Part 2 – “Administrative Leave” and Father Guarnizo Regarding the “administrative leave” and the loss of his priestly faculties in the diocese of Washington, DC, Father Guarnizo says “I would only add for the record, that the letter removing me from pastoral work in the Archdiocese of Washington, was already signed and sealed and on the table when I met with Bishop Knestout on March 9, even before he asked me the first question about the alleged clash.” The major question in this matter is where is the necessary element of due process? John Beal, a well-known canonist at Catholic University, argues that “administrative leave” can only take place after a formal judicial penal process has been initiated, and not during the information-collecting preliminary investigation. This assumes that the prelimary investagtion of canon 1720 was actually carried out. Thus, the Ordinary should have decreed that the acts of the investigation be handed over to the Promoter of Justice who then presents the libellus (petition of accusation) to the judge. Canons 1720, 1721 and 1722 need to be applied.

Can. 1720 “If the ordinary thinks that the matter must proceed by way of extrajudicial decree: 1º he is to inform the accused of the accusation and the proofs, giving an opportunity for self-defense, unless the accused neglected to appear after being properly summoned; 2º he is to weigh carefully all the proofs and arguments with two assessors; 3º if the delict is certainly established and a criminal action is not extinguished, he is to issue a decree according to the norm of cann. 1342–1350, setting forth the reasons in law and in fact at least briefly.”

Can. 1721 “§1. If the ordinary has decreed that a judicial penal process must be initiated, he is to hand over the acts of the investigation to the promoter of justice who is to present a libellus of accusation to the judge according to the norm of cann. 1502 and 1504. §2. The promoter of justice appointed to the higher tribunal acts as the petitioner before that tribunal.”

Can. 1722 “To prevent scandals, to protect the freedom of witnesses, and to guard the course of justice, the ordinary, after having heard the promoter of justice and cited the accused, at any stage of the process can exclude the accused from the sacred ministry or from some office and ecclesiastical function, can impose or forbid residence in some place or territory, or even can prohibit public participation in the Most Holy Eucharist. Once the cause ceases, all these measures must be revoked; they also end by the law itself when the penal process ceases.” According to Father Guarnizo’s report, the legal measures demanded by canons 1721 and 1722 were simply not applied:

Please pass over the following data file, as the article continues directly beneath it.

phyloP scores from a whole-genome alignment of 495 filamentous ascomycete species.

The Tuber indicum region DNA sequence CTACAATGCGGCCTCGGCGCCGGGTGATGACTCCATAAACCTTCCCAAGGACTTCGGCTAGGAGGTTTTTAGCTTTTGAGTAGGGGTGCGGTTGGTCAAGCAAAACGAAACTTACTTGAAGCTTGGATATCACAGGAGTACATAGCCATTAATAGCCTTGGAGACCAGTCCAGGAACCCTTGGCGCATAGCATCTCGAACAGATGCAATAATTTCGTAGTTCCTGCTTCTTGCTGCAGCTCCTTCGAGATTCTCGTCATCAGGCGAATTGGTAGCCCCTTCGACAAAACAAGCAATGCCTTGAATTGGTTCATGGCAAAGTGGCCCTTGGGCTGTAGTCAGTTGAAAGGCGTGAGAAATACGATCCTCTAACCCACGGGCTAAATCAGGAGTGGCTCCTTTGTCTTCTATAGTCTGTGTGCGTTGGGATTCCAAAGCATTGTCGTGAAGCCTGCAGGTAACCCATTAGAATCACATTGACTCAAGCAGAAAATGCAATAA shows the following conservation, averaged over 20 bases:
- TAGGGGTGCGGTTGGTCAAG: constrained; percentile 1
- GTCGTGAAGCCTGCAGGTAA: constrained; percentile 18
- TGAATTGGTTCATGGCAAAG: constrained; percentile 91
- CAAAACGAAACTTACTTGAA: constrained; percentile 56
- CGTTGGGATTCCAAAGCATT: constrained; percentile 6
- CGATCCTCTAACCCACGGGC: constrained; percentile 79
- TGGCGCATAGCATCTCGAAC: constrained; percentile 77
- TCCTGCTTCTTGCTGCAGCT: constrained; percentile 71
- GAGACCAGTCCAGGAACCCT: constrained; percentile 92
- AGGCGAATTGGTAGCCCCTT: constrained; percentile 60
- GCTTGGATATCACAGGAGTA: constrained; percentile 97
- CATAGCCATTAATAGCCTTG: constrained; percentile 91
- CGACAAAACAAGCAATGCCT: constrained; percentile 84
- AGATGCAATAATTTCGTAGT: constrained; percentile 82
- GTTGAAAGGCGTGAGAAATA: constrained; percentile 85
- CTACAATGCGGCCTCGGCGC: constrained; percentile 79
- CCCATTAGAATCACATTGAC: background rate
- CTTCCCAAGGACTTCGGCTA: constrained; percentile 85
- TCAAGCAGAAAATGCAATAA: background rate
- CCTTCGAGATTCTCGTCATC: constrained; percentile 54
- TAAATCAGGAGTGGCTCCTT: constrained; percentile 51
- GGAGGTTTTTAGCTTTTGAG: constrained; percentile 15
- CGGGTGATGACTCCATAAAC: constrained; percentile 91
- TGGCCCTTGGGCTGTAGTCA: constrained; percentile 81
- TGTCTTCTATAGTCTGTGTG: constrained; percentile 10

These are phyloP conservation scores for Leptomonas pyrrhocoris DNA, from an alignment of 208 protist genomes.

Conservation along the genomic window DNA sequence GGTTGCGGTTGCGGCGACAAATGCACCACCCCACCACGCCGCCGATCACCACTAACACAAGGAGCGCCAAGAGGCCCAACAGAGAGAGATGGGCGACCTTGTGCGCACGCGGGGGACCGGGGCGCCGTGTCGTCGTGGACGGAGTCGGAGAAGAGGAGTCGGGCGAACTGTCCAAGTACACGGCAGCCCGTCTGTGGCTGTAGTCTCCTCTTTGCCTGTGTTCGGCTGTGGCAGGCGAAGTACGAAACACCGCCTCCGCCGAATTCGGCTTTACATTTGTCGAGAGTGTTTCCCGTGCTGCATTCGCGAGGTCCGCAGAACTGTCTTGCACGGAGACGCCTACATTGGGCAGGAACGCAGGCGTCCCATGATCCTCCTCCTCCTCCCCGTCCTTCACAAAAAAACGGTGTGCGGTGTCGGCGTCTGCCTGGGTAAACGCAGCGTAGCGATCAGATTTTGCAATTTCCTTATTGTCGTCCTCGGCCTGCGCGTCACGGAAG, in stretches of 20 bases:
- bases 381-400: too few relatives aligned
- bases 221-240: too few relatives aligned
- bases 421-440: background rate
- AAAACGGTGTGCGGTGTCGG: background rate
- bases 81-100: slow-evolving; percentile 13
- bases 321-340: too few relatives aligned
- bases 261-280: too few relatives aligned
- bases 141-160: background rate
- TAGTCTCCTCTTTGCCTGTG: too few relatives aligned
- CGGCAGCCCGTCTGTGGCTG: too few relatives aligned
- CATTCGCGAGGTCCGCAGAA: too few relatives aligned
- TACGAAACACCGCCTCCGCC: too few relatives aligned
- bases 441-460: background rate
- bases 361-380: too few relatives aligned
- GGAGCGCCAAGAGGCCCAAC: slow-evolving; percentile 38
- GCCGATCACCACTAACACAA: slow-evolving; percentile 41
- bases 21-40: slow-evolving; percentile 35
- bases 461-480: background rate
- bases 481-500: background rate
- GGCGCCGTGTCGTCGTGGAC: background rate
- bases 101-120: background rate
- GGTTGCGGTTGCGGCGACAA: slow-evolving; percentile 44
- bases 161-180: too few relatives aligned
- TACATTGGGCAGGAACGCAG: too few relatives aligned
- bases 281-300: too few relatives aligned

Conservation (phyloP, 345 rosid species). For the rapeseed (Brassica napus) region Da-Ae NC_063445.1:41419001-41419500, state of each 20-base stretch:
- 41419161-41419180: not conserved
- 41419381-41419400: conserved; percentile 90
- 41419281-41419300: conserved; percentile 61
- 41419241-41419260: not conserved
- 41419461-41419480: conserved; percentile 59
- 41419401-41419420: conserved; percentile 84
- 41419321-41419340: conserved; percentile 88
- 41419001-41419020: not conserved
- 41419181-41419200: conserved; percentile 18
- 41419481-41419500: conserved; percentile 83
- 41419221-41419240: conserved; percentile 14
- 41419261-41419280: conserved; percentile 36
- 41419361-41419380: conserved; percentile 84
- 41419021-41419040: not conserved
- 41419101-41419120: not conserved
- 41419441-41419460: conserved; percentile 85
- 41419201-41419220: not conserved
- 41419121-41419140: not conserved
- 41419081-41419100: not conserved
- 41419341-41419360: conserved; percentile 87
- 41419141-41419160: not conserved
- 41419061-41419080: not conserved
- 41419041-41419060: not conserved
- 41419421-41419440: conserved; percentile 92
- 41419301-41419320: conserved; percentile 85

“The letter removing me from pastoral work in the Archdiocese of Washington, was already signed and sealed and on the table when I met with Bishop Knestout on March 9, even before he asked me the first question about the alleged clash.” Where is the right of defense for Father Gaurnizo? Did the Ordinary initiate an administrative process or a judicial penal process with a decree of judicial weight? What about the libellus, the formal petition of accusation? Where is the promotor of justice to ensure that the proper juridical motions are taken at each step of the trial? Where is due process?

In short, I respectfully but substantially disagree with Ed Peters’ view of Father Guarnizo’s alleged violation canon 915 based on the arguments offered above. In addition, the misfortune of the the loss of faculties that Father Guarnizo has suffered has seemingly come about without due canonical process. Furthermore, why did the diocese not mention canon 916, which reminds the faithful of the obligation to receive the Eucharist worthily in their letter of apology to Barbara Johnson? Although any information whatsoever about the entire situation is at a premium, it seems like the Diocese of Washington, DC is more willing, at least externally, to place its trust in somebody who (although canonically is not Buddhist as Ed Peters rightly points out) professes to be a Buddhist, has illegally attempted marriage with her lesbian partner, and was a speaker on March 17th at a national conference for gays and lesbians. Finally, is Father Guarnizo guilty until proven innocent? I’m making these points in order to highlight the priest’s obligation to safeguard the Holy Eucharist and to highlight that a priest accused of wrongdoing receive a right of defense in a just trial.



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Support Cardinal Dolan Sign the Religious Freedom Petition

The Obama Administration announced that Catholics MUST pay into insurance policies that cover abortion, contraception, and sterilization — NO conscience clauses will be accepted.

Cardinal Timothy Dolan released this video:

Please sign the petition to support Cardinal Dolan and stand for religious freedom! We’ll send the petition to President Obama, members of Congress, and HHS Secretary Sebelius.

Your signature will only count after you confirm your e-mail address.  Please check your e-mail inbox for a confirmation.


[emailpetition id=”1″]

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An Architectural Guide to the Spiritual Life

Conscience Examination as Church Renovation: An Architectural Guide to the Spiritual Life